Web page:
Blade Runner's narrative begins before the film starts, with the aid of a written account of events which occurred during the year 2000 - 2017. White writing was used on a black background. It tells the viewer that in the 21st century robots have been made which are almost identical to humans but the are stronger and intelligent. They were used in off world colonies until they mutinied and had to be exterminated. Blade runner units had the job to get rid of them by what was known as retirement. This summary sets the scene for events which come later in the film.
Blade Runner has a very complex narrative and is best described as an combination of several themes. One of the most obvious narratives is of similar content to Mary Shelley's Frankenstein, Dr Frankenstein creating the monster in his own likeness, or usurping God's role, only for his perfection to go into demise, ending in the creation killing his maker. In a similar way, Blade Runner involves a creator, Tyrell, creating replicants to be as perfect as himself. Even the name replicants is important as it suggests a copy. Supposedly the replicants are meant to be a copy of Tyrell, but better and much more beautiful. The replicants are as flawed in their structure as Frankenstein's monster. Whereas the monster gradually decayed, the replicants had a finite life-span with no way to change it. For that reason the replicant Roy Batty, killed Tyrell. However the opening screen states that the replicants were better than humans but it seems only in strength and intelligence, not in emotions.
Involved in the film is a separate narrative, only implied, but which plays an important part in the feel of the film. Unlike a lot of futuristic films which portray the earth of the future as a clean place such as in Star Trek, 2001 a Space Odyssey and 2010, Blade Runner established a bleak vision of the future. It was not however a post holocaust world because the belief was that the world will turn bad even without a war. It tells the audience that if we carry on as we are especially with regards to the greenhouse effect, the world will go into decline. It was also a world where the West and the East had congregated making the futuristic Los Angeles one completely different culture. Most of the street sellers are Japanese and the advertising airship which hovers over the city displays a Japanese lady. The buildings are a mix of original stone in decay and much larger glass structures towering above them. In this respect, Blade Runner can be connected to Ridley Scott's Black Rain which showed exactly what happens when the West and East collide in the way that the American police-man could not fit in with the Japanese Police Department.
The whole nature of the Blade Runner plot seems to illustrate a hunt, this is similar to Ridley Scott's 'Alien' where the aliens were hunting the humans. There was a different type of hunt presenting itself throughout the film. To begin, there are the individual pursuits of the replicants by Deckard, the hunting down of Zhora, Leon, Pris and Roy Batty. There was also the hunting of Sebastian and Tyrell by Leon and Roy Batty and another through Deckard hunting Rachael because he wanted her. Ultimately Deckard being hunted by Roy Batty in the extensive fight scene between the two. There was however a twist in the plot when Deckard, who throughout the film was the hunter, ends being the hunted, not only when Roy Batty chases him in Sebastian's apartment but also by Deckard and Rachael trying to escape at the very end. However, hints were made about the idea of Deckard himself being a replicant, such as the unicorn dream, the photographs on his piano being as important to him as they are to Rachael and Leon. This is important because the replicants did not have memories of their childhood, only photographs which showed that they did have one. Also a hint was made by Rachael saying to Deckard :-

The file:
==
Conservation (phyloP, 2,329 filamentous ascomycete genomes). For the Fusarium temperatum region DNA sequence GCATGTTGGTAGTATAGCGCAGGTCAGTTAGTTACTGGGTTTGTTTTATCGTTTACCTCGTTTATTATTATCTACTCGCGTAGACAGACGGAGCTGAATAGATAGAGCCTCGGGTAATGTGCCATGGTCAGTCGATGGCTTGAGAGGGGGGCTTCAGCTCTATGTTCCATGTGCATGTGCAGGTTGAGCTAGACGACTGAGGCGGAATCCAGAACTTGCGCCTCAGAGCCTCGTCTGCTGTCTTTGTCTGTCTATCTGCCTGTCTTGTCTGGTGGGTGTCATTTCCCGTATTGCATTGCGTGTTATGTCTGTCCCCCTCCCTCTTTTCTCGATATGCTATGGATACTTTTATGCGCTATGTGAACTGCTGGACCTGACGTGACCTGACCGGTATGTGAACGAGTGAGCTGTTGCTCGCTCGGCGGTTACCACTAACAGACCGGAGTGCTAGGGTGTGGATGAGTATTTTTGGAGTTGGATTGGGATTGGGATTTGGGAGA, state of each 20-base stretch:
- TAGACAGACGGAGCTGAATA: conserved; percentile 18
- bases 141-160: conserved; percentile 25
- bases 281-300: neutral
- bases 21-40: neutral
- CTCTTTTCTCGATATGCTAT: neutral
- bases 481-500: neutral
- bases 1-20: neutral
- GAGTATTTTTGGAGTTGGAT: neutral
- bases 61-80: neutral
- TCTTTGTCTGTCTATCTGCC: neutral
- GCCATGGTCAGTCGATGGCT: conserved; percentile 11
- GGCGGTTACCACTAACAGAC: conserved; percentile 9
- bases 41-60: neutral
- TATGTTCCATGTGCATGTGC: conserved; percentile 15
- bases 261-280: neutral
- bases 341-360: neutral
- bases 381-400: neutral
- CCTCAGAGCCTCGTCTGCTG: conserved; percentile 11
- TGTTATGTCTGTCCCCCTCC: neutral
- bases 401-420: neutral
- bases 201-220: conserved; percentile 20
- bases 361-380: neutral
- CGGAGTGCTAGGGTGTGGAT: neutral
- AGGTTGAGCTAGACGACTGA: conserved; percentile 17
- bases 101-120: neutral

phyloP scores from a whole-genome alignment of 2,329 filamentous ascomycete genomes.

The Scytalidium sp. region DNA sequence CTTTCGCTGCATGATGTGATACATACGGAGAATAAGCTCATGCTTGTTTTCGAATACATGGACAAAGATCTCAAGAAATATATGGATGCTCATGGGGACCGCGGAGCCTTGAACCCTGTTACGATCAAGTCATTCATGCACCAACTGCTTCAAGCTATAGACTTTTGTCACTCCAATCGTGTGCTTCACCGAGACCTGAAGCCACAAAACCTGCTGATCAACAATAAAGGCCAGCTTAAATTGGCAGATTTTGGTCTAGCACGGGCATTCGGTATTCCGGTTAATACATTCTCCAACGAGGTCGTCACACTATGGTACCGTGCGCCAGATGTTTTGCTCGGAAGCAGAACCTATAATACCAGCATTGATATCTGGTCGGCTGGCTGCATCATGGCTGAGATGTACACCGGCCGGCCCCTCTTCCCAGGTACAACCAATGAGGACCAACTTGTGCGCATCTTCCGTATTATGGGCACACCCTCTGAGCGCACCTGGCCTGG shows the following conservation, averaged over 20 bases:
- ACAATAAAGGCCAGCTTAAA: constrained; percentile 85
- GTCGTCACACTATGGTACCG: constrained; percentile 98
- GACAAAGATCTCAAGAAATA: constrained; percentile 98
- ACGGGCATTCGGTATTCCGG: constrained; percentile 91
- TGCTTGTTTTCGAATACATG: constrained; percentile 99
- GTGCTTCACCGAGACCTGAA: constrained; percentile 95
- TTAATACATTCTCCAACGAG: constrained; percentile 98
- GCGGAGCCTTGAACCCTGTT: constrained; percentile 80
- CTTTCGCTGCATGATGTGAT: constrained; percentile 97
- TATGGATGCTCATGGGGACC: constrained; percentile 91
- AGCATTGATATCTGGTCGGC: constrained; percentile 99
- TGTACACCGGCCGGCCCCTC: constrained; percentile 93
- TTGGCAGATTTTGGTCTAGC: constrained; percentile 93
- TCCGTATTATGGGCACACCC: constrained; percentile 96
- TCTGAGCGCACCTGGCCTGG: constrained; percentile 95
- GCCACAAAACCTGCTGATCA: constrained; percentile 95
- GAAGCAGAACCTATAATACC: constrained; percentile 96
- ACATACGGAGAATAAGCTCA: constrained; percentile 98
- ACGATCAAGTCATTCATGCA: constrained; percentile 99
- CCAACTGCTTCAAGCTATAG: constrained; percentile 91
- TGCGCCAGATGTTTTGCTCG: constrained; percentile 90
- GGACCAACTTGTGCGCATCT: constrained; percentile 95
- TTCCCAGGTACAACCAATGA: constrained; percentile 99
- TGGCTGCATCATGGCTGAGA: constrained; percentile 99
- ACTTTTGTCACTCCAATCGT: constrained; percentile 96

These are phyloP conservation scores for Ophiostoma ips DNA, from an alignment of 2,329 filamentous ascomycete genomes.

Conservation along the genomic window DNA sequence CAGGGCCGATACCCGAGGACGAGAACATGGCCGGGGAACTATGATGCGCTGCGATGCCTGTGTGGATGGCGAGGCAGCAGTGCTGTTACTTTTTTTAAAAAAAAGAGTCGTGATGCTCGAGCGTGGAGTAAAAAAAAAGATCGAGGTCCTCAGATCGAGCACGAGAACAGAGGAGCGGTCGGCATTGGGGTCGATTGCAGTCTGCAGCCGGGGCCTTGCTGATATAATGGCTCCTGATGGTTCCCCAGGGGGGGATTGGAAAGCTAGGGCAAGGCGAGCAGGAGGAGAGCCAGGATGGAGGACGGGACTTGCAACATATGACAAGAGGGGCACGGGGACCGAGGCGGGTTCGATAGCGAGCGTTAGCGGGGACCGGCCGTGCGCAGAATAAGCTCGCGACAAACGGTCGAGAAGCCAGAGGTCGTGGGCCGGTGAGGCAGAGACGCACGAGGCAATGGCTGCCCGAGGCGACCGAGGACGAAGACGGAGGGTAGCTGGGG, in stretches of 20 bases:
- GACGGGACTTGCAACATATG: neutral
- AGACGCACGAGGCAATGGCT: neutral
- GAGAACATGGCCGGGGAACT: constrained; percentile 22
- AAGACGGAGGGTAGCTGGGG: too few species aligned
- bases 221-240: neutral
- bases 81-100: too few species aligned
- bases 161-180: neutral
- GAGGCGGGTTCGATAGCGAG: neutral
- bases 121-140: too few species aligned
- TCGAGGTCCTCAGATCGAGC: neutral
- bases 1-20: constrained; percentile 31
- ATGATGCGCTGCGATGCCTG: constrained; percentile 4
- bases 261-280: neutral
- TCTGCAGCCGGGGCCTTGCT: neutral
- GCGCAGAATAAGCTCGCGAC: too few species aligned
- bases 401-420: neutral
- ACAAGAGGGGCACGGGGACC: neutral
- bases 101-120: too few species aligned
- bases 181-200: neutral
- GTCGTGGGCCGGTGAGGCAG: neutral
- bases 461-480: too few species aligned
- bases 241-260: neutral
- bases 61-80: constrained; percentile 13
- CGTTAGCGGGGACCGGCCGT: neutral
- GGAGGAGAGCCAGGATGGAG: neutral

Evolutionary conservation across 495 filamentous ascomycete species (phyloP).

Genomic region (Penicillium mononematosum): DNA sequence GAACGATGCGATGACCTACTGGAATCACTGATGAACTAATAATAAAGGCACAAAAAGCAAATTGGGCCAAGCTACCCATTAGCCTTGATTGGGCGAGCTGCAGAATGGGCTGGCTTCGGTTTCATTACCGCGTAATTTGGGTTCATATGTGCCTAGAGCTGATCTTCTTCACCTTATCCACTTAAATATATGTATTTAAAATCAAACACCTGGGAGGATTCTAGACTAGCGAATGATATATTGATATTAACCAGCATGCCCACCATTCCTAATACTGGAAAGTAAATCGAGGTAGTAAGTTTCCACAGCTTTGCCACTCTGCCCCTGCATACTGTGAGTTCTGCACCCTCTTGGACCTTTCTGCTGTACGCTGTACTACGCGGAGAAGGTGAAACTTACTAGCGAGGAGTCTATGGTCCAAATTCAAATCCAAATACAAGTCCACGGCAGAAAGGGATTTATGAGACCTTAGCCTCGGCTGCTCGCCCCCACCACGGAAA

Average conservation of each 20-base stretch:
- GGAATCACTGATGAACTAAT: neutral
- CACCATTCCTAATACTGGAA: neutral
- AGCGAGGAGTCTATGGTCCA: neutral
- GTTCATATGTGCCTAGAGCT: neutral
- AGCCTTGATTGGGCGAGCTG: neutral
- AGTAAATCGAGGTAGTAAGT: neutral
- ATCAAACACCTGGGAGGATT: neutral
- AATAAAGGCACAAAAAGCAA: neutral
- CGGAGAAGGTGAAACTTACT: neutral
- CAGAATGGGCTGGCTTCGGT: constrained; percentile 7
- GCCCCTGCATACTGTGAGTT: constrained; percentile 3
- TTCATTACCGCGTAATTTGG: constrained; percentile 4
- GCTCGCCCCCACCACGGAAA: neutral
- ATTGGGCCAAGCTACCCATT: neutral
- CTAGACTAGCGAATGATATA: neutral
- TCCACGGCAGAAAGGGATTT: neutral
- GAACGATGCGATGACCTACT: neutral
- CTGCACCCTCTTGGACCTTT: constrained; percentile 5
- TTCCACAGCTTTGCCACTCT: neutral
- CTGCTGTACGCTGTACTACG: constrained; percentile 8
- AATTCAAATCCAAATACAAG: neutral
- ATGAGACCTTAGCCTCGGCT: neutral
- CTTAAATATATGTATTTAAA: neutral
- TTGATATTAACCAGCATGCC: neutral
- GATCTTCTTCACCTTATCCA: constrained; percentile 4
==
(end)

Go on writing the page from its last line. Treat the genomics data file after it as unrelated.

"Have you ever tried it on yourself?"
A question which Deckard ignored. At this point, the audience's idea of Deckard being the perfect hero are changed, making him seem a fatally, if slightly flawed victim of his own actions. In this respect it made Deckard out to be a film noir character, a cynical, lonely hero, very similar to the character Marlowe played by Dick Powell in 'Farewell My Lovely '. This was shown through Deckard having no idea of what he was destroying or why, he was suspicious of the authority's motives, but they are the best available. This noir aspect was most evident in the first version of Blade Runner with its typically Noirish voice over. It is definite that Ridley Scott wanted people to believe Deckard was a replicant because in 'Starburst UK' on 'Blade Cuts' No51 Nov 82 Ridley Scott said:-
"When you are doing a film noir, you may as well go right the way through with that theme, and the central character could in fact be what he is chasing"
Ridley Scott's idea of making Deckard out to be a replicant was heavily criticised by actor Harrison Ford who thought that the audience needed someone to cheer for. Also there was a great deal of doubt whether the replicants are good or evil. They only wish to prolong their life-span, and Deckard was only doing what the Corporation wanted.